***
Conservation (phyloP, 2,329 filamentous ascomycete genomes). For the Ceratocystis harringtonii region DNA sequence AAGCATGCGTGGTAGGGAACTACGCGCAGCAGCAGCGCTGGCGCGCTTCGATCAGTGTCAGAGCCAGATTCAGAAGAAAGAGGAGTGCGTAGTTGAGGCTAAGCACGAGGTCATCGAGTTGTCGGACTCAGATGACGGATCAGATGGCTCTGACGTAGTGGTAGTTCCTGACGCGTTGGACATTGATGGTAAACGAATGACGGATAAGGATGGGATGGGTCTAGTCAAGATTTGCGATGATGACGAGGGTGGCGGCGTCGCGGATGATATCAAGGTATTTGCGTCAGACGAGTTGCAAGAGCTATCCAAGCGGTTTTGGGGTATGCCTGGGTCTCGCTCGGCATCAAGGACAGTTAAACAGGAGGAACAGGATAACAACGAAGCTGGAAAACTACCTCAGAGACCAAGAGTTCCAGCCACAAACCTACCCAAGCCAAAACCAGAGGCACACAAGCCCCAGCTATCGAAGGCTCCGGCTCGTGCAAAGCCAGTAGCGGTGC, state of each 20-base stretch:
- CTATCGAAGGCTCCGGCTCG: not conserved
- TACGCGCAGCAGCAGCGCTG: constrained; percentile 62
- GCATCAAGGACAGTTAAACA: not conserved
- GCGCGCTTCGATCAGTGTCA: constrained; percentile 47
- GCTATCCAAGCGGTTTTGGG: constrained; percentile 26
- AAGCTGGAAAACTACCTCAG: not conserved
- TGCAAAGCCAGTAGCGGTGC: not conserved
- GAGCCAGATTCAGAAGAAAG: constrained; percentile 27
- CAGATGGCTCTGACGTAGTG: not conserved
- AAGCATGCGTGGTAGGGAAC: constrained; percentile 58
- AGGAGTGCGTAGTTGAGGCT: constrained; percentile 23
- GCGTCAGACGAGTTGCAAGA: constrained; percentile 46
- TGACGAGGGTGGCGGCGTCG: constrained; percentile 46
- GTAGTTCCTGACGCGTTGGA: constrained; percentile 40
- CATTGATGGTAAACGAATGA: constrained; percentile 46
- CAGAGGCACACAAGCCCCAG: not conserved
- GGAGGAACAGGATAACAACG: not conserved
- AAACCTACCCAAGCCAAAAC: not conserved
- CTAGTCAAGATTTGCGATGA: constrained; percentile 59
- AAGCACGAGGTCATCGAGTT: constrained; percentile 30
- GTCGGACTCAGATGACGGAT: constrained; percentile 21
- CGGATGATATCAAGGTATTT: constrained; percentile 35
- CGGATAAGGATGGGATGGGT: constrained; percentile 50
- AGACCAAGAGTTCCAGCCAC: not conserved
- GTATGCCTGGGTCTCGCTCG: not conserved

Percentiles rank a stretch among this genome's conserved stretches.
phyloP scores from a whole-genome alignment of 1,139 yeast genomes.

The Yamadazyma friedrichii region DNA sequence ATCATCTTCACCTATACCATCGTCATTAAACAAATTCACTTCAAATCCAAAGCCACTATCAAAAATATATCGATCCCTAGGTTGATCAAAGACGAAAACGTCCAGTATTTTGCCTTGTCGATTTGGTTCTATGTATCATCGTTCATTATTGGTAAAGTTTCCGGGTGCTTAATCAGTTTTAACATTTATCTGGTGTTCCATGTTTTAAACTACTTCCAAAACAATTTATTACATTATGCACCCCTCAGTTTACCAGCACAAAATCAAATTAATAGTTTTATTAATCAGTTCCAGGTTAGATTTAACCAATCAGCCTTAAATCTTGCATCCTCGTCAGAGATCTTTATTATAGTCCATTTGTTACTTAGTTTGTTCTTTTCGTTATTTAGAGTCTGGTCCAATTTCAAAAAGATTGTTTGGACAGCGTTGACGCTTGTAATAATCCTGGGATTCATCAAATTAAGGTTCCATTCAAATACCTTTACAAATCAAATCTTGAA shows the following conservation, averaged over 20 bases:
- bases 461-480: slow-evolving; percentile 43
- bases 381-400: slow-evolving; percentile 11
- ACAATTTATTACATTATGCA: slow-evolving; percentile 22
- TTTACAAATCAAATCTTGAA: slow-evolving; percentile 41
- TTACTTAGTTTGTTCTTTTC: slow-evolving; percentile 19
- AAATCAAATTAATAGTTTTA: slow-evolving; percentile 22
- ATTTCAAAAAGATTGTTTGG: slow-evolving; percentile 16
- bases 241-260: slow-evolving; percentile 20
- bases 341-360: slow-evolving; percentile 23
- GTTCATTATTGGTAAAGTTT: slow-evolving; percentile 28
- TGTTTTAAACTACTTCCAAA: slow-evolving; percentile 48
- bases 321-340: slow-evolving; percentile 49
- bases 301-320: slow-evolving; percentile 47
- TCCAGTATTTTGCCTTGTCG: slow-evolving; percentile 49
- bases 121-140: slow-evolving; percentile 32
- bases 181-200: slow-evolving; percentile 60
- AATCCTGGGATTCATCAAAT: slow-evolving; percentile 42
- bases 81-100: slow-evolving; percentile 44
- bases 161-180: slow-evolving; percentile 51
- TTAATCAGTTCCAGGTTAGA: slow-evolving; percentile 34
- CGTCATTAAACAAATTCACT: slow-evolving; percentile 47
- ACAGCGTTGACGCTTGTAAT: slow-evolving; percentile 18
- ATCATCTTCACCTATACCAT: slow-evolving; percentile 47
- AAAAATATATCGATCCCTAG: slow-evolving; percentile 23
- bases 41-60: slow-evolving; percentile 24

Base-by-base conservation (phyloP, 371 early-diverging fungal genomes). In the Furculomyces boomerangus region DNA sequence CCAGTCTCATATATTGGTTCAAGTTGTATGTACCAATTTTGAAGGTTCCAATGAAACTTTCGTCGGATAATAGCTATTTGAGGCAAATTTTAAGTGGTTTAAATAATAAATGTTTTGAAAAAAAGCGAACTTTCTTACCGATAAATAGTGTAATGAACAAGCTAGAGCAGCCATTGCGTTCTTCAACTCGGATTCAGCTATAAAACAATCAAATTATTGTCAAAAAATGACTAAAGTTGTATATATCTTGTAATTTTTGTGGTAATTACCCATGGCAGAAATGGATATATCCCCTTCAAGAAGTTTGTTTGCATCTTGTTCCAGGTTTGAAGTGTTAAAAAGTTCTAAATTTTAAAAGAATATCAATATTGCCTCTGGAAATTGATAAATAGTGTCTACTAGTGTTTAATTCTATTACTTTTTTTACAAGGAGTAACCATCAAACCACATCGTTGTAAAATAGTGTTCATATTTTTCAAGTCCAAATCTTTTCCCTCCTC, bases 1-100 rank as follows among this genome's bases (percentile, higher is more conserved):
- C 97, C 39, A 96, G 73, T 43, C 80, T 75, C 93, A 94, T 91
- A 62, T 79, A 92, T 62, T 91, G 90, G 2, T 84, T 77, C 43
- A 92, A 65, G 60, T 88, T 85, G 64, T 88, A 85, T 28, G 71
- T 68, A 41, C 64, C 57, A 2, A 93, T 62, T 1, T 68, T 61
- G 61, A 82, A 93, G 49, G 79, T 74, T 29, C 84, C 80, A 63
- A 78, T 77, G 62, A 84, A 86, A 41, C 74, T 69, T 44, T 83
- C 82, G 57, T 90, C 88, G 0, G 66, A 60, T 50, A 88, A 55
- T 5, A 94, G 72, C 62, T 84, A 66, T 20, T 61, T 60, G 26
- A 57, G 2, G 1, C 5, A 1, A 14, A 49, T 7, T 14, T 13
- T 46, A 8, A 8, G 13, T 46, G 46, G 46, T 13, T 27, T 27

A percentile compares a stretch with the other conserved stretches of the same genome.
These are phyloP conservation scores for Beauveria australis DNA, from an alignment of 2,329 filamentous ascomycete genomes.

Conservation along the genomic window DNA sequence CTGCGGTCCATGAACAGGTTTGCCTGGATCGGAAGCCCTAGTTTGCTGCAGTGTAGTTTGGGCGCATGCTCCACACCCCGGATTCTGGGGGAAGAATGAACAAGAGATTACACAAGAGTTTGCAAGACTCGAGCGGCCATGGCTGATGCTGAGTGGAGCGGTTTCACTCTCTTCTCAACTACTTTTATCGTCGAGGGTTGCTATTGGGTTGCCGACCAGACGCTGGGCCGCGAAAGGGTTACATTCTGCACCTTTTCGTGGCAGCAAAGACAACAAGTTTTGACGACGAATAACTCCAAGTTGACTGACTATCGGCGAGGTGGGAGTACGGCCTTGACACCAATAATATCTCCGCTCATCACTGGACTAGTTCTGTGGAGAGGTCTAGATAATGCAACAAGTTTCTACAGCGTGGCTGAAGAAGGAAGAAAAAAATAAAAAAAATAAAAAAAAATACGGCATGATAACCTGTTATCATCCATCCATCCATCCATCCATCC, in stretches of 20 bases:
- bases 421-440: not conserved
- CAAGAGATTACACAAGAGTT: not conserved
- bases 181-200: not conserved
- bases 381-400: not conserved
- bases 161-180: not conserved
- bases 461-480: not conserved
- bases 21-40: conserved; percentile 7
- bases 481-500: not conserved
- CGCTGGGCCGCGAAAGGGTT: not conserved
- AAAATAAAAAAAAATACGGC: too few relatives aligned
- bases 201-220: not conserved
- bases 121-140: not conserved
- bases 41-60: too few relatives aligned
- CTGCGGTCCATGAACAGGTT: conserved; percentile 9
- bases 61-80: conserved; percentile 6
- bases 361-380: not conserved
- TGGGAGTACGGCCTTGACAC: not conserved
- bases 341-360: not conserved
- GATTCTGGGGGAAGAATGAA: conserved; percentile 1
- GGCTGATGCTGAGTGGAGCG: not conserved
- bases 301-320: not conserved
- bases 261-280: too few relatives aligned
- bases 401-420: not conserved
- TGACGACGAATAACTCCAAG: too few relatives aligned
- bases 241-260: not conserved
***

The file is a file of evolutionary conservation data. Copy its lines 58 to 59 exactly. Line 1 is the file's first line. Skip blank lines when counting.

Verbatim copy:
- A 92, A 65, G 60, T 88, T 85, G 64, T 88, A 85, T 28, G 71
- T 68, A 41, C 64, C 57, A 2, A 93, T 62, T 1, T 68, T 61